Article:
The Tempio Civico della Beata Vergine Incoronata is a church in Lodi. It is considered one of the masterworks of the Lombard Renaissance art. The church was designed in 1488 by Giovanni Battagio (a pupil of Bramante), continued by Gian Giacomo Dolcebuono and finished by Giovanni Antonio Amadeo.
The church is located in a very narrow street near the Piazza della Vittoria, Lodi's most famous square. It has an octagonal plan, surmounted by a dome with the same shape with a lantern at the top. Externally, running around the octagonal tambour is a balaustrade with small columns and pinnacles. The bell tower was built in 1503, while the façade was completed only in 1879 by Alfonsino Truzzi.
The interior is characterized by sumptuous decorations in gold; in the upper sector is an arcaded matronaeum with blue and golden columns. It also houses a large gallery of artworks from the late 15th to the early 19th century, executed by the major artists working in Lodi. There are four panels by Bergognone, including an Annunciation and a Presentation at the Temple, reproducing the church's interior of the time. The Berinzaghi Polyptych and an Incoronation of the Virgin are by brothers Martino and Albertino Piazza. Finally, Callisto Piazza and Stefano Maria Legnani executed here some of his greatest works.
Annexed is a Museum of the Incoronata's Treasure.
The Palazzo Colonna is a palatial block of buildings built in part over ruins of an old Roman Serapeum, and has belonged to the prestigious Colonna family for over twenty generations.
The first part of the palace dates from the 13th century, and tradition holds that the building hosted Dante in his visit to Rome. The first documentary mention notes that the property hosted Cardinal Giovanni and Giacomo Colonna in the 13th century. It was also home to Cardinal Oddone Colonna before he ascended to the papacy as Martin V (1417–1431).
With his passing, the palace was sacked during feuds, and the main property passed into the hands of the Della Rovere family. It returned to the Colonna family when Marcantonio I Colonna married Lucrezia Gara Franciotti Della Rovere, the niece of pope Julius II. The Colonna"s alliance to the Habsburg power, likely protected the palace from looting during the Sack of Rome (1527).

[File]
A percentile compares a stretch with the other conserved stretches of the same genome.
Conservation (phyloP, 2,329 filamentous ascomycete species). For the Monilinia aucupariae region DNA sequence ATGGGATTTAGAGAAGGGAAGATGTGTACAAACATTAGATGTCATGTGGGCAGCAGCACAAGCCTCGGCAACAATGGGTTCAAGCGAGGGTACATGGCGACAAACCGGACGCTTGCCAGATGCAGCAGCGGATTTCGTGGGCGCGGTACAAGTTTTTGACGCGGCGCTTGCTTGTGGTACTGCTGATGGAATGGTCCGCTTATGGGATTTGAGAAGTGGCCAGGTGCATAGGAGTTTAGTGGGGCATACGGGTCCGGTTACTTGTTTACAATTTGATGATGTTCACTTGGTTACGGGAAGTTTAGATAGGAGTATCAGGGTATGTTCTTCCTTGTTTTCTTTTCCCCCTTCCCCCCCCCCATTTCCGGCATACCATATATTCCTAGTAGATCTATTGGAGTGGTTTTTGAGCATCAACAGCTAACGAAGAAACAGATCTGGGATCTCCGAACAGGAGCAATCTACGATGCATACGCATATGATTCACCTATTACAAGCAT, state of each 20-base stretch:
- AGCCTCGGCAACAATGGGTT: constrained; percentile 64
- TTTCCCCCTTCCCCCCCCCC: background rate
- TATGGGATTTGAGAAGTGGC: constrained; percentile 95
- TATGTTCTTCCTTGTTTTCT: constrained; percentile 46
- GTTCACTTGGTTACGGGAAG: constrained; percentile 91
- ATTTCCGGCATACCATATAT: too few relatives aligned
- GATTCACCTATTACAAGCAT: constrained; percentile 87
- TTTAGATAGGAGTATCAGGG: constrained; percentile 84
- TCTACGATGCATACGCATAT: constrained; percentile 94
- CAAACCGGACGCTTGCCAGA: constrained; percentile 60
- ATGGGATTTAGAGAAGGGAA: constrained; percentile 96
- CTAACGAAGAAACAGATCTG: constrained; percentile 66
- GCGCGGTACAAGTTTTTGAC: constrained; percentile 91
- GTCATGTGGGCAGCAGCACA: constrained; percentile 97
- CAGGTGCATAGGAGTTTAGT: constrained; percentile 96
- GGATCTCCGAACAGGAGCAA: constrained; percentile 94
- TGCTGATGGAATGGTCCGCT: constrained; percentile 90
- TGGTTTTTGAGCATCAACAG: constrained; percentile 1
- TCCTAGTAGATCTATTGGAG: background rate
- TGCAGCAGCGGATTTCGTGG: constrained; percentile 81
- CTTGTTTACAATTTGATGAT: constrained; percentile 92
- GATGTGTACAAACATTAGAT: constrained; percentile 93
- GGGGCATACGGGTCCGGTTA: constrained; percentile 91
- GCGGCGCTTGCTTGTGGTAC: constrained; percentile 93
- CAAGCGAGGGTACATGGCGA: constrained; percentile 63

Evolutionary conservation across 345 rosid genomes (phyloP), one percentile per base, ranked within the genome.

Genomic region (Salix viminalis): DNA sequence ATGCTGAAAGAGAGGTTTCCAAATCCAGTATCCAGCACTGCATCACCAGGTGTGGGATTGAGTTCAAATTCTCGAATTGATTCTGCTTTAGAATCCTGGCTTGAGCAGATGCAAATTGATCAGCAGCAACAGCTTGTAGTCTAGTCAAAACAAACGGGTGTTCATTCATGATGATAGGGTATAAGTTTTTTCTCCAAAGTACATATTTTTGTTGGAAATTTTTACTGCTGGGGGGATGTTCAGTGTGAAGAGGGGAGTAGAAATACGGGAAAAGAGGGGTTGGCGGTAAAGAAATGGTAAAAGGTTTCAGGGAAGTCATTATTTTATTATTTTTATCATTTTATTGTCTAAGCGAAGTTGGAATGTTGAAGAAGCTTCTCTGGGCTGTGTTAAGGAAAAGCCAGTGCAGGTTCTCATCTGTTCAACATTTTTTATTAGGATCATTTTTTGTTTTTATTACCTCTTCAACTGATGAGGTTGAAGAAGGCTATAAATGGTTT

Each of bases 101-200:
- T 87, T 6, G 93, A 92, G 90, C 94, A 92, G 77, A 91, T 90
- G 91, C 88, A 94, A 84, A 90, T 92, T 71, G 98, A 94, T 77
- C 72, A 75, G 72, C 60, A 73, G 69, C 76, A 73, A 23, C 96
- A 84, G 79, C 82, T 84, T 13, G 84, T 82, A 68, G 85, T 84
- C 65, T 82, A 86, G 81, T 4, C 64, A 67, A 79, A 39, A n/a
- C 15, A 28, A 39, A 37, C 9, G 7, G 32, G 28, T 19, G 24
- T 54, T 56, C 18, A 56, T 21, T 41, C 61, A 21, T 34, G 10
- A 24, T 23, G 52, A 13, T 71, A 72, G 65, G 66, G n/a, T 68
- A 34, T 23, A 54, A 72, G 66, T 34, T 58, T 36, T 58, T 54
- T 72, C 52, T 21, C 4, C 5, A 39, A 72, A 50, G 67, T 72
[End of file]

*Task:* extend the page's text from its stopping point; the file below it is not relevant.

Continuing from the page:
Starting with Filippo Colonna (1578–1639) many changes have refurbished and create a unitary complex around a central garden. Architects including Girolamo Rainaldi and Paolo Marucelli labored on specific projects. Only in the 17th and 18th centuries were the main facades completed. Much of this design was completed by Antonio del Grande (including the grand gallery), and Girolamo Fontana (decoration of gallery). In the 18th century, the long low facade designed by Nicola Michetti with later additions by Paolo Posi with taller corner blocks (facing Piazza Apostoli) was constructed recalls earlier structures resembling a fortification.
The main gallery (completed 1703) and the masterful Colonna art collection was acquired after 1650 by both the cardinal Girolamo I Colonna and his nephew the Connestabile Lorenzo Onofrio Colonna and includes works by Lorenzo Monaco, Domenico Ghirlandaio, Palma the Elder, Salviati, Bronzino, Tintoretto, Pietro da Cortona, Annibale Carracci (painting of The Beaneater), Guercino, Francesco Albani, Muziano and Guido Reni. Ceiling frescoes by Filippo Gherardi, Giovanni Coli, Sebastiano Ricci, and Giuseppe Bartolomeo Chiari celebrate the role of Marcantonio II Colonna in the battle of Lepanto (1571). The gallery is open to the public on Saturday mornings.
The older wing of the complex known as the Princess Isabelle"s apartments, but once housing Martin V"s library and palace, contains frescoes by Pinturicchio, Antonio Tempesta, Crescenzio Onofri, Giacinto Gimignani, and Carlo Cesi. It contains a collection of landscapes and genre scenes by painters like Gaspard Dughet, Caspar Van Wittel (Vanvitelli), and Jan Brueghel the Elder.
Along with the possessions of the Doria-Pamphilij and Pallavacini-Rospigliosi families, this is one of the largest private art collections in Rome.